NEW PALESTINE — Four charms hanging on a leather necklace around her neck represent the past, present, faith and hopes for the future.

Those charms — a cross given to her by her father, an engraved ring her late mother used to wear, the Eiffel Tower she wants to visit and a breast cancer emblem filled with some of her mother’s ashes — remind Makayla Womack to keep her challenges in perspective.

On Friday, when Womack, 18, walks across the New Palestine High School stage as a member of the Class of 2017, it will mark a milestone she thought at one point she wouldn’t reach.

Womack is finally able to move forward with purpose in her life, something not so certain just a few years ago. After losing her mother to breast cancer when Womack was 14, the teen missed a great amount of school, moved several times and struggled to find her place each time she was uprooted.

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She moved from her home in Indiana to Texas to live with her father after her mother’s passing. The two then moved to Florida, before she finally moved back to Indiana in 2016. She settled in Lawrence, where she now lives happily with her grandfather.

During her mother’s illness and in between the moves with her father, Womack hit many rough patches, she said. When her mother was sick and shortly after she died, she missed most of her middle school from January to December 2012.

In 2013, she moved to Mississippi for five months to live with a friend of her mother’s, who helped her get caught up with her schooling.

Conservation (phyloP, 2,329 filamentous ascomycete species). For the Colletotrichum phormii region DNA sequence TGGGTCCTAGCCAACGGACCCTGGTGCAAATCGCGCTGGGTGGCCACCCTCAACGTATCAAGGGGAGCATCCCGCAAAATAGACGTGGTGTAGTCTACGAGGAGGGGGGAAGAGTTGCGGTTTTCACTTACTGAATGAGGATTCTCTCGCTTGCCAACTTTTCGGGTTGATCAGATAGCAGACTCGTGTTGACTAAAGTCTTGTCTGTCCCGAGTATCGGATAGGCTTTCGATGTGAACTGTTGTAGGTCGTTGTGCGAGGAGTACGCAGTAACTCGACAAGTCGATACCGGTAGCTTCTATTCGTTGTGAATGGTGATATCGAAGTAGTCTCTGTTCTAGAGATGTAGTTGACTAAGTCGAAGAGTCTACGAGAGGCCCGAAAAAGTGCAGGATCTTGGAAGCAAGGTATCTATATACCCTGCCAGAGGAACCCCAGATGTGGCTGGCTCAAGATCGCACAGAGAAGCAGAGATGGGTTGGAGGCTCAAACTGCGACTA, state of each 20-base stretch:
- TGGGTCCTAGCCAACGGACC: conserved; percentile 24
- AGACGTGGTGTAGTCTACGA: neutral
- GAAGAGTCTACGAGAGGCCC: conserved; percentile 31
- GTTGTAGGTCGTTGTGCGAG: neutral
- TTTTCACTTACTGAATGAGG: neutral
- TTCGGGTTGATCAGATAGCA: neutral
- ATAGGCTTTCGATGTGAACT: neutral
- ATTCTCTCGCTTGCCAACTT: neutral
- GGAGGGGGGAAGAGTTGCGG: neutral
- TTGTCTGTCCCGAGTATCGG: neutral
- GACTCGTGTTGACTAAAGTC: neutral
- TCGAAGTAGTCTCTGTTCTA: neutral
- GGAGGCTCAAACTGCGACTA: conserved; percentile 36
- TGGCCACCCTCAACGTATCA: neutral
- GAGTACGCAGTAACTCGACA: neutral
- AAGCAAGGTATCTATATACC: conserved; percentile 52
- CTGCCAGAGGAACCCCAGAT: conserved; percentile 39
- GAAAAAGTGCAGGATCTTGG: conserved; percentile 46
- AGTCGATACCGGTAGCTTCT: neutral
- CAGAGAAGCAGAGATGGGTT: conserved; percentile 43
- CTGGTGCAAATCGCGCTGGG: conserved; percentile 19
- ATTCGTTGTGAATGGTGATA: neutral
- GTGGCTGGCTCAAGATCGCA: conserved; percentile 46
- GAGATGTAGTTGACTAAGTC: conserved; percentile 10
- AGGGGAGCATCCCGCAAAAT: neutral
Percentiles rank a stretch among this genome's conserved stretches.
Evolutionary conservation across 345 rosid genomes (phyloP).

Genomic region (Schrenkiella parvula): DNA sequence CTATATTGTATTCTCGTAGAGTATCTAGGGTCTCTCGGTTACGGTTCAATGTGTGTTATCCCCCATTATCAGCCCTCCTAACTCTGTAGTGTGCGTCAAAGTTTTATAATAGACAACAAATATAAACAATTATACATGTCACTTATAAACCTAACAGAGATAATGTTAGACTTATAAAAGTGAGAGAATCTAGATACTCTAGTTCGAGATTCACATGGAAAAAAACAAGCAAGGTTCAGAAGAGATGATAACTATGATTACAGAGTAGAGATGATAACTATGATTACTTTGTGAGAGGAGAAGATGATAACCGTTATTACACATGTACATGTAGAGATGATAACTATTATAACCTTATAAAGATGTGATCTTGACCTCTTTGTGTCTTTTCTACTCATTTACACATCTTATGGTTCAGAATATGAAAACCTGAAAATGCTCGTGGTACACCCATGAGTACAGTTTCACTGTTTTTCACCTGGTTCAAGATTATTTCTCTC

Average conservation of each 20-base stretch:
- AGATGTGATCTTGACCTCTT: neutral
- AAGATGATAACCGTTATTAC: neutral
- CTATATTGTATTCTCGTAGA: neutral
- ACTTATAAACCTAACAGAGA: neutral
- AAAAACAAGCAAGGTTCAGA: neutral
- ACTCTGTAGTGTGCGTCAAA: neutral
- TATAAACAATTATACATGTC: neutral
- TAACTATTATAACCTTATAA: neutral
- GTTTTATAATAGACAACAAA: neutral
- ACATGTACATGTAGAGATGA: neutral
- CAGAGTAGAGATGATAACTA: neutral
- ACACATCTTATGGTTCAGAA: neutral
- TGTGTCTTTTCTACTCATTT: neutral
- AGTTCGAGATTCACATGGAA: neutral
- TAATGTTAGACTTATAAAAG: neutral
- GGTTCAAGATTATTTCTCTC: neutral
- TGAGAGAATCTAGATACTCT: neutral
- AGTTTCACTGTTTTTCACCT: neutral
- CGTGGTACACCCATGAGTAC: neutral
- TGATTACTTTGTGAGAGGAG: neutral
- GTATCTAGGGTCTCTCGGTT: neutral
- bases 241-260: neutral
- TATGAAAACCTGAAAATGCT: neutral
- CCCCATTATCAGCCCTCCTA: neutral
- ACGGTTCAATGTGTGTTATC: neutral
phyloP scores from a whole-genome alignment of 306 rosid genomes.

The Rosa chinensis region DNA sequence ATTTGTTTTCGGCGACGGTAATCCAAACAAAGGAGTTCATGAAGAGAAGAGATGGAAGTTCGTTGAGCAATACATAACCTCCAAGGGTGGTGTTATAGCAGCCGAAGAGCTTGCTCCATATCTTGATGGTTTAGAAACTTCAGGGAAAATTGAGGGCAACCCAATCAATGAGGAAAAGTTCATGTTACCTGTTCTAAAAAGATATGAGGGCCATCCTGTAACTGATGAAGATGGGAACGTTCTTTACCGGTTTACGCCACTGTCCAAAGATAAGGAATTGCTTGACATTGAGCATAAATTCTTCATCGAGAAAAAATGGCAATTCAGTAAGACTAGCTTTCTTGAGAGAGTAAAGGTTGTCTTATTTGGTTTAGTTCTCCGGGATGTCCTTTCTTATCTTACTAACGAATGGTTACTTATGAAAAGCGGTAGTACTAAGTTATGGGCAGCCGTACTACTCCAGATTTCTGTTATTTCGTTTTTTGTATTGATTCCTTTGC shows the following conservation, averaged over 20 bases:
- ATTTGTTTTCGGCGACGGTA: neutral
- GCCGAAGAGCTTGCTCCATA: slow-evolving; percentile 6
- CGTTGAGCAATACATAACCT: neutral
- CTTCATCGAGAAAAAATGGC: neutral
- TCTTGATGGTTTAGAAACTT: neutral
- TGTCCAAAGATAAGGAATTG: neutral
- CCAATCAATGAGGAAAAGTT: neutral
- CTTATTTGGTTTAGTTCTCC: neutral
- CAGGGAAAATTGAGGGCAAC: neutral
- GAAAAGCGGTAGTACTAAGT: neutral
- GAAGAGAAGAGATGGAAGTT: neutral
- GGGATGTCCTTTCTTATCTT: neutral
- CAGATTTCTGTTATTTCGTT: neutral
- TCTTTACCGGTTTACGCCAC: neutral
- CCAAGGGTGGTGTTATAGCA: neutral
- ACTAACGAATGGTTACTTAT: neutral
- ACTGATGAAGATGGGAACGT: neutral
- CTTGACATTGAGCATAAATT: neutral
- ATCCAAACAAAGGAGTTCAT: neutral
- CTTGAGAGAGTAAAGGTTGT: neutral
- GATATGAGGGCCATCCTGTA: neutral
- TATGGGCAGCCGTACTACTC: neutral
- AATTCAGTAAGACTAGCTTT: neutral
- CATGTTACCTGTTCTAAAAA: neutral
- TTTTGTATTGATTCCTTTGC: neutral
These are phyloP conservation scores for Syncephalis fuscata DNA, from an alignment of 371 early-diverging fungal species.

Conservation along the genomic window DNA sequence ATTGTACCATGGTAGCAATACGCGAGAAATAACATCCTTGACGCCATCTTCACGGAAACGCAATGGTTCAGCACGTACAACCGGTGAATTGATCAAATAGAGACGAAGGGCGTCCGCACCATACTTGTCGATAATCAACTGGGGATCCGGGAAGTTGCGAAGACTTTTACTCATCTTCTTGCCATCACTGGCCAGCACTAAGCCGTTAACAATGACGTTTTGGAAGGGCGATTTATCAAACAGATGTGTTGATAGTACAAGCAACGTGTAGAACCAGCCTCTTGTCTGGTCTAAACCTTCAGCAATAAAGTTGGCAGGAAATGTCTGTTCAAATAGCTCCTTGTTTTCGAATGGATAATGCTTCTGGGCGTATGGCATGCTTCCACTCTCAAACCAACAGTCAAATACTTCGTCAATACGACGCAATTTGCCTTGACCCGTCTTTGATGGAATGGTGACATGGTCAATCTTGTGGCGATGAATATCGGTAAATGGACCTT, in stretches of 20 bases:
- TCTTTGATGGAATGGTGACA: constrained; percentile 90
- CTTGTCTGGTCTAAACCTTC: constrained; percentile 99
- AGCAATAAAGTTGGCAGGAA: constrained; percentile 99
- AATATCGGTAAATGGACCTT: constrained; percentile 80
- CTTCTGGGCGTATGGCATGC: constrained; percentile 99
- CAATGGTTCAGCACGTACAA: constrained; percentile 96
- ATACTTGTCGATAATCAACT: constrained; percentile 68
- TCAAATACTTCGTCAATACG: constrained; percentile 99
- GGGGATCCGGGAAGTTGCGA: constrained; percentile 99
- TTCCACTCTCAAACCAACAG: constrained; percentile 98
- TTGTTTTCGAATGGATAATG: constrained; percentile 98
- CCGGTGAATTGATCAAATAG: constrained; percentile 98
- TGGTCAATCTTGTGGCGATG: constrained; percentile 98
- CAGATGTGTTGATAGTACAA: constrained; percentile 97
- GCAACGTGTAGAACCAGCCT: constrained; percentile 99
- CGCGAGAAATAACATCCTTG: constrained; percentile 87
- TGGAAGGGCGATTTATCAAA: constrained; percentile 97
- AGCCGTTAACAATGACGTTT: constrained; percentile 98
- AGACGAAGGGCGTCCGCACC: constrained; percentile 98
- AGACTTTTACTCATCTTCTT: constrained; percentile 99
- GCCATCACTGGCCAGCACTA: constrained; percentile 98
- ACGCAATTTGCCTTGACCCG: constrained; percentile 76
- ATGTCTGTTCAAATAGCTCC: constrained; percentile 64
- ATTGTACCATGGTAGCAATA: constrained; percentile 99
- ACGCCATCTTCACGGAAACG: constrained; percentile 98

She then moved back to Texas, ready for her freshman year of high school. She made friends and excelled, but during her sophomore year, she and her father moved to Florida, and that’s where things began to unravel, she said.

She suffered from depression, and after just a month in her new home, she stopped going to school at all. She missed the whole second half of her sophomore year.

“I completely lost myself,” she said. “I’d wake up and not know what day it was.”

She felt alone and sad. She contemplated suicide.

But on a trip to visit her cousin, a senior at New Palestine High School, something changed.

Womack returned from the trip happy for the first time in years. The idea of returning to school, of finishing her education, didn’t seem so daunting. She began to talk to her father about the possibility of moving back to Indiana, where she could attend school with her cousin.

They decided moving her back to Indiana for her junior year was in her best interest, she said.

And her loved ones have seen an incredible change in her since.

“I’ve definitely noticed a difference in Makayla from back then to now,” her cousin, Kameron Womack, said. “She’s much … happier, and she’s in the right place — around her family, where she’s supposed to be.”

She ended up moving in with her grandfather and is thriving, earning mostly A’s and B’s as she prepares to head to college.

She and her mother’s father have a special relationship; they look out for each other, she said.

James Womack lost his daughter and son to cancer. His wife is in a senior living facility with dementia. He and his granddaughter have weathered those storms together, he said.

He plans to adopt her and help her to get her college education.

“I want her to have a safe place to live,” he said. “She is a joy to be around.”

He’s proud to see how well his granddaughter has grown up after losing her mother and going through several unsettling years.

Womack, who received several college offers, plans to live at home while attending Indiana University-Purdue University Indianapolis to study physical therapy.

But first, she’s going to take a moment to celebrate how far she’s come — alongside her classmates and friends.

“I look back at my life, and I could literally not be here; but not only am I here — I’m going to graduate,” she said.

At a glance

Class list and top seniors, page XX